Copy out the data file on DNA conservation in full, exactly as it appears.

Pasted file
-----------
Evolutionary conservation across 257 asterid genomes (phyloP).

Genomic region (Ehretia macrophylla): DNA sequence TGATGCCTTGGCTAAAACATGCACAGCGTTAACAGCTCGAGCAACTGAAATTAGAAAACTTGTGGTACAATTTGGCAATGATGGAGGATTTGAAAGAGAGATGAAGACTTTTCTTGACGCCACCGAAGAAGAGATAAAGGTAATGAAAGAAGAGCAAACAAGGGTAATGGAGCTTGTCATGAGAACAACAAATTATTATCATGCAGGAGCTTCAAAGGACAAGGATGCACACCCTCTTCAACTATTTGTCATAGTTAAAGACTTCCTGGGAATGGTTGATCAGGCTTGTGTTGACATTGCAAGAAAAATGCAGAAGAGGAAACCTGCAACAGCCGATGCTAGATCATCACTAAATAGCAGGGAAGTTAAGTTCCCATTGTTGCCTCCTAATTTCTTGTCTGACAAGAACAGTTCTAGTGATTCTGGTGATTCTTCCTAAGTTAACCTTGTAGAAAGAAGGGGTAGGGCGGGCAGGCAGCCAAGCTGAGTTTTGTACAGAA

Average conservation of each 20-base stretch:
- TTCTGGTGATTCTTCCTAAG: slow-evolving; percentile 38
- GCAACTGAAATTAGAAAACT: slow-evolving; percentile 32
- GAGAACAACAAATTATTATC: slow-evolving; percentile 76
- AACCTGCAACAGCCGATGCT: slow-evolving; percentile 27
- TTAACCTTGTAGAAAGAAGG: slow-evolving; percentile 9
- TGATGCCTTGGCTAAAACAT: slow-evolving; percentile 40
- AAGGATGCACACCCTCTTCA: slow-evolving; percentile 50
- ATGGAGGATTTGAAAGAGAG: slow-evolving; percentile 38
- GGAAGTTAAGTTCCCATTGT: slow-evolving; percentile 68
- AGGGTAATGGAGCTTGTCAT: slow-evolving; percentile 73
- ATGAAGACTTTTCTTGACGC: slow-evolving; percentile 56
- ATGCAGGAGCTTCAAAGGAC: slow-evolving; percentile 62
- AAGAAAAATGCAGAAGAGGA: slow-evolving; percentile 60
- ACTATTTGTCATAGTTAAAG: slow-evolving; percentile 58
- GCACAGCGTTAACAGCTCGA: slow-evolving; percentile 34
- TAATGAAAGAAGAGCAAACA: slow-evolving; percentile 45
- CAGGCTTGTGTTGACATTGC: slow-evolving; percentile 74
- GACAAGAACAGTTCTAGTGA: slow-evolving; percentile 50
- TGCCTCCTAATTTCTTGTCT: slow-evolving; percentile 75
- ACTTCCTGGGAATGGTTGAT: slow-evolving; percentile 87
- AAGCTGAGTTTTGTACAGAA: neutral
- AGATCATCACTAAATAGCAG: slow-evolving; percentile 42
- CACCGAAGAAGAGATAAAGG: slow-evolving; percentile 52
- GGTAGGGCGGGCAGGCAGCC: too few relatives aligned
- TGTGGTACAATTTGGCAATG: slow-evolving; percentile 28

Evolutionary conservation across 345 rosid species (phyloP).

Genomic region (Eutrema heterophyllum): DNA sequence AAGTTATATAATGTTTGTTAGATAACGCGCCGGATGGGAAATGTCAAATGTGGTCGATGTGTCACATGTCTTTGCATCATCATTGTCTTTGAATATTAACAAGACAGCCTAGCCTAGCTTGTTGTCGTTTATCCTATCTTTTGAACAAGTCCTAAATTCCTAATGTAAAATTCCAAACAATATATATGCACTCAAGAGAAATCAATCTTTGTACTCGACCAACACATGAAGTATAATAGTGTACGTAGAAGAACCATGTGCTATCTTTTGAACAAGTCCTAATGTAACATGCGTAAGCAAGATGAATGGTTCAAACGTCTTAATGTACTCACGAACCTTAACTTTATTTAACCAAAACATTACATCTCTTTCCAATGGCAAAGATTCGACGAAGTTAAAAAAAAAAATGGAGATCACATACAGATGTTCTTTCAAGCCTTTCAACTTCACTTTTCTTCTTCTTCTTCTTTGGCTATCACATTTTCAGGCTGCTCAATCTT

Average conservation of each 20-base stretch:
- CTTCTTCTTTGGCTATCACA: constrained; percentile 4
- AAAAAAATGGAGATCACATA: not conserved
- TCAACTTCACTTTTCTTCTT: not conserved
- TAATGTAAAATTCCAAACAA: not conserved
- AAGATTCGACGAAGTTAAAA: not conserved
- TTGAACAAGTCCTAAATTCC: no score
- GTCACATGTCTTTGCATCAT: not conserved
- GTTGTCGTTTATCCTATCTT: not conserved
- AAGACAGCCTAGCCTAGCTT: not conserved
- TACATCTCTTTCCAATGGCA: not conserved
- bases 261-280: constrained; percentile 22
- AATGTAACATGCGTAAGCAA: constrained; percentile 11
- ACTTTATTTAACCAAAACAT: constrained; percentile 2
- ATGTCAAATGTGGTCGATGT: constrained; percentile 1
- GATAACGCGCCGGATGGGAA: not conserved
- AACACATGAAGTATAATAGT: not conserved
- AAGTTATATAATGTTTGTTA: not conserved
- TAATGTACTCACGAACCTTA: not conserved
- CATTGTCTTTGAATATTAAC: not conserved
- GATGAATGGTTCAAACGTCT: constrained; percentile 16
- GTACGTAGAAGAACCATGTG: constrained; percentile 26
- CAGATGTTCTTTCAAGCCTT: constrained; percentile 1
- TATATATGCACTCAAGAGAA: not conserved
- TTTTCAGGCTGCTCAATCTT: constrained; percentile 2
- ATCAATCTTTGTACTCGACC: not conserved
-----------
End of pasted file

Evolutionary conservation across 257 asterid genomes (phyloP).

Genomic region (Ehretia macrophylla): DNA sequence TGATGCCTTGGCTAAAACATGCACAGCGTTAACAGCTCGAGCAACTGAAATTAGAAAACTTGTGGTACAATTTGGCAATGATGGAGGATTTGAAAGAGAGATGAAGACTTTTCTTGACGCCACCGAAGAAGAGATAAAGGTAATGAAAGAAGAGCAAACAAGGGTAATGGAGCTTGTCATGAGAACAACAAATTATTATCATGCAGGAGCTTCAAAGGACAAGGATGCACACCCTCTTCAACTATTTGTCATAGTTAAAGACTTCCTGGGAATGGTTGATCAGGCTTGTGTTGACATTGCAAGAAAAATGCAGAAGAGGAAACCTGCAACAGCCGATGCTAGATCATCACTAAATAGCAGGGAAGTTAAGTTCCCATTGTTGCCTCCTAATTTCTTGTCTGACAAGAACAGTTCTAGTGATTCTGGTGATTCTTCCTAAGTTAACCTTGTAGAAAGAAGGGGTAGGGCGGGCAGGCAGCCAAGCTGAGTTTTGTACAGAA

Average conservation of each 20-base stretch:
- TTCTGGTGATTCTTCCTAAG: slow-evolving; percentile 38
- GCAACTGAAATTAGAAAACT: slow-evolving; percentile 32
- GAGAACAACAAATTATTATC: slow-evolving; percentile 76
- AACCTGCAACAGCCGATGCT: slow-evolving; percentile 27
- TTAACCTTGTAGAAAGAAGG: slow-evolving; percentile 9
- TGATGCCTTGGCTAAAACAT: slow-evolving; percentile 40
- AAGGATGCACACCCTCTTCA: slow-evolving; percentile 50
- ATGGAGGATTTGAAAGAGAG: slow-evolving; percentile 38
- GGAAGTTAAGTTCCCATTGT: slow-evolving; percentile 68
- AGGGTAATGGAGCTTGTCAT: slow-evolving; percentile 73
- ATGAAGACTTTTCTTGACGC: slow-evolving; percentile 56
- ATGCAGGAGCTTCAAAGGAC: slow-evolving; percentile 62
- AAGAAAAATGCAGAAGAGGA: slow-evolving; percentile 60
- ACTATTTGTCATAGTTAAAG: slow-evolving; percentile 58
- GCACAGCGTTAACAGCTCGA: slow-evolving; percentile 34
- TAATGAAAGAAGAGCAAACA: slow-evolving; percentile 45
- CAGGCTTGTGTTGACATTGC: slow-evolving; percentile 74
- GACAAGAACAGTTCTAGTGA: slow-evolving; percentile 50
- TGCCTCCTAATTTCTTGTCT: slow-evolving; percentile 75
- ACTTCCTGGGAATGGTTGAT: slow-evolving; percentile 87
- AAGCTGAGTTTTGTACAGAA: neutral
- AGATCATCACTAAATAGCAG: slow-evolving; percentile 42
- CACCGAAGAAGAGATAAAGG: slow-evolving; percentile 52
- GGTAGGGCGGGCAGGCAGCC: too few relatives aligned
- TGTGGTACAATTTGGCAATG: slow-evolving; percentile 28

Evolutionary conservation across 345 rosid species (phyloP).

Genomic region (Eutrema heterophyllum): DNA sequence AAGTTATATAATGTTTGTTAGATAACGCGCCGGATGGGAAATGTCAAATGTGGTCGATGTGTCACATGTCTTTGCATCATCATTGTCTTTGAATATTAACAAGACAGCCTAGCCTAGCTTGTTGTCGTTTATCCTATCTTTTGAACAAGTCCTAAATTCCTAATGTAAAATTCCAAACAATATATATGCACTCAAGAGAAATCAATCTTTGTACTCGACCAACACATGAAGTATAATAGTGTACGTAGAAGAACCATGTGCTATCTTTTGAACAAGTCCTAATGTAACATGCGTAAGCAAGATGAATGGTTCAAACGTCTTAATGTACTCACGAACCTTAACTTTATTTAACCAAAACATTACATCTCTTTCCAATGGCAAAGATTCGACGAAGTTAAAAAAAAAAATGGAGATCACATACAGATGTTCTTTCAAGCCTTTCAACTTCACTTTTCTTCTTCTTCTTCTTTGGCTATCACATTTTCAGGCTGCTCAATCTT

Average conservation of each 20-base stretch:
- CTTCTTCTTTGGCTATCACA: constrained; percentile 4
- AAAAAAATGGAGATCACATA: not conserved
- TCAACTTCACTTTTCTTCTT: not conserved
- TAATGTAAAATTCCAAACAA: not conserved
- AAGATTCGACGAAGTTAAAA: not conserved
- TTGAACAAGTCCTAAATTCC: no score
- GTCACATGTCTTTGCATCAT: not conserved
- GTTGTCGTTTATCCTATCTT: not conserved
- AAGACAGCCTAGCCTAGCTT: not conserved
- TACATCTCTTTCCAATGGCA: not conserved
- bases 261-280: constrained; percentile 22
- AATGTAACATGCGTAAGCAA: constrained; percentile 11
- ACTTTATTTAACCAAAACAT: constrained; percentile 2
- ATGTCAAATGTGGTCGATGT: constrained; percentile 1
- GATAACGCGCCGGATGGGAA: not conserved
- AACACATGAAGTATAATAGT: not conserved
- AAGTTATATAATGTTTGTTA: not conserved
- TAATGTACTCACGAACCTTA: not conserved
- CATTGTCTTTGAATATTAAC: not conserved
- GATGAATGGTTCAAACGTCT: constrained; percentile 16
- GTACGTAGAAGAACCATGTG: constrained; percentile 26
- CAGATGTTCTTTCAAGCCTT: constrained; percentile 1
- TATATATGCACTCAAGAGAA: not conserved
- TTTTCAGGCTGCTCAATCTT: constrained; percentile 2
- ATCAATCTTTGTACTCGACC: not conserved